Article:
Public health surveillance is the ongoing, systematic collection, analysis, interpretation, and dissemination of data on health effects in a population for the purpose of preventing and controlling morbidity and mortality. An environmental public health tracking (surveillance) network allows linkage and reporting of data available from health effects surveillance data, exposure data (measures of contaminants in the human body), and environmental hazard data (measures of contaminants in the environment). A coordinated and integrated environmental public health tracking (surveillance) network will (1) provide information on levels of contaminants in the environment from available monitoring data, levels of actual exposure in the population, health effect rates, and spatial and temporal trends; (2) facilitate research on possible associations between health effects and exposures/hazards; and (3) measure the impact of interventions such as regulatory and prevention strategies. With this information, federal, state and local agencies will be better prepared to develop and evaluate effective public health action to prevent or control diseases across our nation. The applicant may want to review additional references listed in Appendix II.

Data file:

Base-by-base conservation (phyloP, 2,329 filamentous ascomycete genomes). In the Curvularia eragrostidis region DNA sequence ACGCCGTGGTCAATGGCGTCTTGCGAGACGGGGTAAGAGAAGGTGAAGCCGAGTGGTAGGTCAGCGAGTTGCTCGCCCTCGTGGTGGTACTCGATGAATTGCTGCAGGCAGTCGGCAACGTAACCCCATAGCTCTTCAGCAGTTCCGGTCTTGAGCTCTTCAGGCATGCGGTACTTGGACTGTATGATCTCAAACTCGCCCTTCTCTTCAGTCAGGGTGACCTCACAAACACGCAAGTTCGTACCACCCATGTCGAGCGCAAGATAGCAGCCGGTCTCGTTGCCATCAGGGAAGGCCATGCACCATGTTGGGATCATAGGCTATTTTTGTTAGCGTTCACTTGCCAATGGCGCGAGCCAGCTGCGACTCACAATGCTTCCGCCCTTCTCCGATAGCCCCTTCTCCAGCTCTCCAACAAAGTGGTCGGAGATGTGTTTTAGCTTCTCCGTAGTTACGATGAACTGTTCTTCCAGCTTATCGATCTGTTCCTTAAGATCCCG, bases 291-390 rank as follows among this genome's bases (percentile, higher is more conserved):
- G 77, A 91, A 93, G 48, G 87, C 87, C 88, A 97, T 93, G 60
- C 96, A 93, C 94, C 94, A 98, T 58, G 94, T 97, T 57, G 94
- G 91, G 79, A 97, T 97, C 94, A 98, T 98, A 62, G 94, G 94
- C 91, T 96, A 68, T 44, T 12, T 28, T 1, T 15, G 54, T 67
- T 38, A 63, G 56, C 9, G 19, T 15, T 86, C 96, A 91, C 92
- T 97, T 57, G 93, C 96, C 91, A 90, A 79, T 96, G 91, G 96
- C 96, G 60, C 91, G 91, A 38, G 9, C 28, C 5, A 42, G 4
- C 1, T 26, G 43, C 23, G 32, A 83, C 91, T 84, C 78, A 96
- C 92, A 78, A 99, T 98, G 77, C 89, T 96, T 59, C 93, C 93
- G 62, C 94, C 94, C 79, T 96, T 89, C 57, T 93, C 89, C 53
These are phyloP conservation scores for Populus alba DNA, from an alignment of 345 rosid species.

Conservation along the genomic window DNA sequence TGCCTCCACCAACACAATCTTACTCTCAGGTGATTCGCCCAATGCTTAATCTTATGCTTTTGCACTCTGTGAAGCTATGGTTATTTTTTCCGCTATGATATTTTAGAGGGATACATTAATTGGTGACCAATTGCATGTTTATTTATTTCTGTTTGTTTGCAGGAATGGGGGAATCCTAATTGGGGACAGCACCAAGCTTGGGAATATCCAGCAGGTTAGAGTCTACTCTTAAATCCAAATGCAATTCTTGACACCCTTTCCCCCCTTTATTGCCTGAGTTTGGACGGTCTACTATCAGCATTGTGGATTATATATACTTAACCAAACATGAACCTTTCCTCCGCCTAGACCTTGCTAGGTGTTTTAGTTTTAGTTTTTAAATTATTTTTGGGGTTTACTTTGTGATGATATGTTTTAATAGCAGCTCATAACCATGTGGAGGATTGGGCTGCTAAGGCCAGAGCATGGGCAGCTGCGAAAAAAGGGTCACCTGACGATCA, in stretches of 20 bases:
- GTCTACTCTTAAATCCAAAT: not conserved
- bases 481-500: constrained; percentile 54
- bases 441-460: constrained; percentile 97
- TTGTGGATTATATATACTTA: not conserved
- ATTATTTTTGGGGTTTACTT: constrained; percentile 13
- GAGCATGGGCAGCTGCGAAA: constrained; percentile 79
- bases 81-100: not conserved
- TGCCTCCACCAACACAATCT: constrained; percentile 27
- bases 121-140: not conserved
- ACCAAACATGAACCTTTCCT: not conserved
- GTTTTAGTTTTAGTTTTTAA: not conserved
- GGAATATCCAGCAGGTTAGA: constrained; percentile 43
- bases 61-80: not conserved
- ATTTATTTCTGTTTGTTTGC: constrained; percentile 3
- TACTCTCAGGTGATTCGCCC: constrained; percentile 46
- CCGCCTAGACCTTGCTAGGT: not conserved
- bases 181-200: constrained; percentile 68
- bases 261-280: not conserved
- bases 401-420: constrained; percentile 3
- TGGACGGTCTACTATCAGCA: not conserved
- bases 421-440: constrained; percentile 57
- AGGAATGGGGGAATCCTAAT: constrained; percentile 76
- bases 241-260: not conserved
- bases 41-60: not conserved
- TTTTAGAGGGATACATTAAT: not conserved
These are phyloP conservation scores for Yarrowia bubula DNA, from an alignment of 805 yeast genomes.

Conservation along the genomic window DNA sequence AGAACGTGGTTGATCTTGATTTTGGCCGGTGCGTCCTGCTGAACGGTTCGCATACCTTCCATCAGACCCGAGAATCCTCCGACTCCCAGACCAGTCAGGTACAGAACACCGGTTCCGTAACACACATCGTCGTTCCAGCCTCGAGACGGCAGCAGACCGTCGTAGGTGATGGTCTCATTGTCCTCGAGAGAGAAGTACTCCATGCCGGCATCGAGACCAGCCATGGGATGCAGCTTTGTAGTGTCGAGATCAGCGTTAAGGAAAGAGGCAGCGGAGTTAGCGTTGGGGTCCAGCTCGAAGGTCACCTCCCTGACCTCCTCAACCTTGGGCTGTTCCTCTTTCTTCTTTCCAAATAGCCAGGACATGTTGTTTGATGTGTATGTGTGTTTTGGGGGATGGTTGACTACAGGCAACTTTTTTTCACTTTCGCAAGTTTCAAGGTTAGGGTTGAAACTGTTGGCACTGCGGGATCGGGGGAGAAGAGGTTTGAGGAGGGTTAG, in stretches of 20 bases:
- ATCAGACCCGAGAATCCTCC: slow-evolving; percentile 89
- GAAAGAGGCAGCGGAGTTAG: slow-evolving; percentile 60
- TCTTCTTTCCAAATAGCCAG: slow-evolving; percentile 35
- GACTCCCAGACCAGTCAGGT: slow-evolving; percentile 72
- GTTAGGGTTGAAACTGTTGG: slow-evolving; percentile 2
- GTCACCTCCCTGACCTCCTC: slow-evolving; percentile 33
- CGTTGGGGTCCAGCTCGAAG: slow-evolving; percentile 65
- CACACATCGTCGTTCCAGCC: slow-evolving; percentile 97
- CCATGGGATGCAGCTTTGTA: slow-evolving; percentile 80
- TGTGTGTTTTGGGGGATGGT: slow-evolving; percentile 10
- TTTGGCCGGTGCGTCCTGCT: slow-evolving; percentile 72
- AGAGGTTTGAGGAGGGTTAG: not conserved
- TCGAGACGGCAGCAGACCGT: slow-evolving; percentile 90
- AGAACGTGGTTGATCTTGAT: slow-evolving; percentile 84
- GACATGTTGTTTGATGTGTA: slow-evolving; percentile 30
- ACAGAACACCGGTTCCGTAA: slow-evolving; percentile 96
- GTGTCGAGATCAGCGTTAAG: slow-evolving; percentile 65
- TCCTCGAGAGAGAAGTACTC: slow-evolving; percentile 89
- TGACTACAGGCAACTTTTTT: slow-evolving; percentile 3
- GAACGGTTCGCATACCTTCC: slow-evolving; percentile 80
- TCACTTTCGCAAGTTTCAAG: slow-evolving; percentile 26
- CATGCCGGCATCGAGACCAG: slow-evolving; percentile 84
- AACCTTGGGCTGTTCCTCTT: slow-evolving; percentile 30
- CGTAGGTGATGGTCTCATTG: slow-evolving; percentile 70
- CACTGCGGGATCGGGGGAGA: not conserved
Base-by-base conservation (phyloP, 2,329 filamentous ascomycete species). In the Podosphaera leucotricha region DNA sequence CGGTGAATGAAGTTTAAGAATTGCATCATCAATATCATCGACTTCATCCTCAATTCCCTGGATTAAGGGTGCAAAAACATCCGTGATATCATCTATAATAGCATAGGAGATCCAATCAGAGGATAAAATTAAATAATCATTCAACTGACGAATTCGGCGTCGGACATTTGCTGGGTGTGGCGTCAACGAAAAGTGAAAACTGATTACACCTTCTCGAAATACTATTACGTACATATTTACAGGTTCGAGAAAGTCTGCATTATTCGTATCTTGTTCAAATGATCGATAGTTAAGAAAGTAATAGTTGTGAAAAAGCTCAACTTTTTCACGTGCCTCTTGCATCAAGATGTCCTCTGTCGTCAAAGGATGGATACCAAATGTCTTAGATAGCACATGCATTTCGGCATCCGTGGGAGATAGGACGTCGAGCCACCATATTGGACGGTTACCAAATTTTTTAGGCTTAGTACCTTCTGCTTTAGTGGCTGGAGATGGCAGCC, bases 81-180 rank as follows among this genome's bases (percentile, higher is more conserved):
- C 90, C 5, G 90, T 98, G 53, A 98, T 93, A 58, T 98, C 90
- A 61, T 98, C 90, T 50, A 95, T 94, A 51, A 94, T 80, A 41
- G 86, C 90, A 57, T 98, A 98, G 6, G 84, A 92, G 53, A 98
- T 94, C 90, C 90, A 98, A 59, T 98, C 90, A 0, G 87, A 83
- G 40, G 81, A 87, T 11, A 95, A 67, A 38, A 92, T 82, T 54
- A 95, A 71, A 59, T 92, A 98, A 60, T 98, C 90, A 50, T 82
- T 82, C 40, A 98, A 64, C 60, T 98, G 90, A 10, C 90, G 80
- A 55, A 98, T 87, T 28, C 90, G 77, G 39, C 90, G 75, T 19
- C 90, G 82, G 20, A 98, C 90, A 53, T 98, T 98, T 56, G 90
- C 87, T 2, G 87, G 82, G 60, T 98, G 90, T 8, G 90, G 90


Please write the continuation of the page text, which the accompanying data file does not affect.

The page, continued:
In fiscal year 2002, Congress appropriated funds to the Centers for Disease Control and Prevention (CDC) for “development and implementation of a nationwide environmental public health tracking network and capacity development in environmental health in state and local health departments”. Toward this end, CDC is currently soliciting applications from state and local health departments through this program announcement.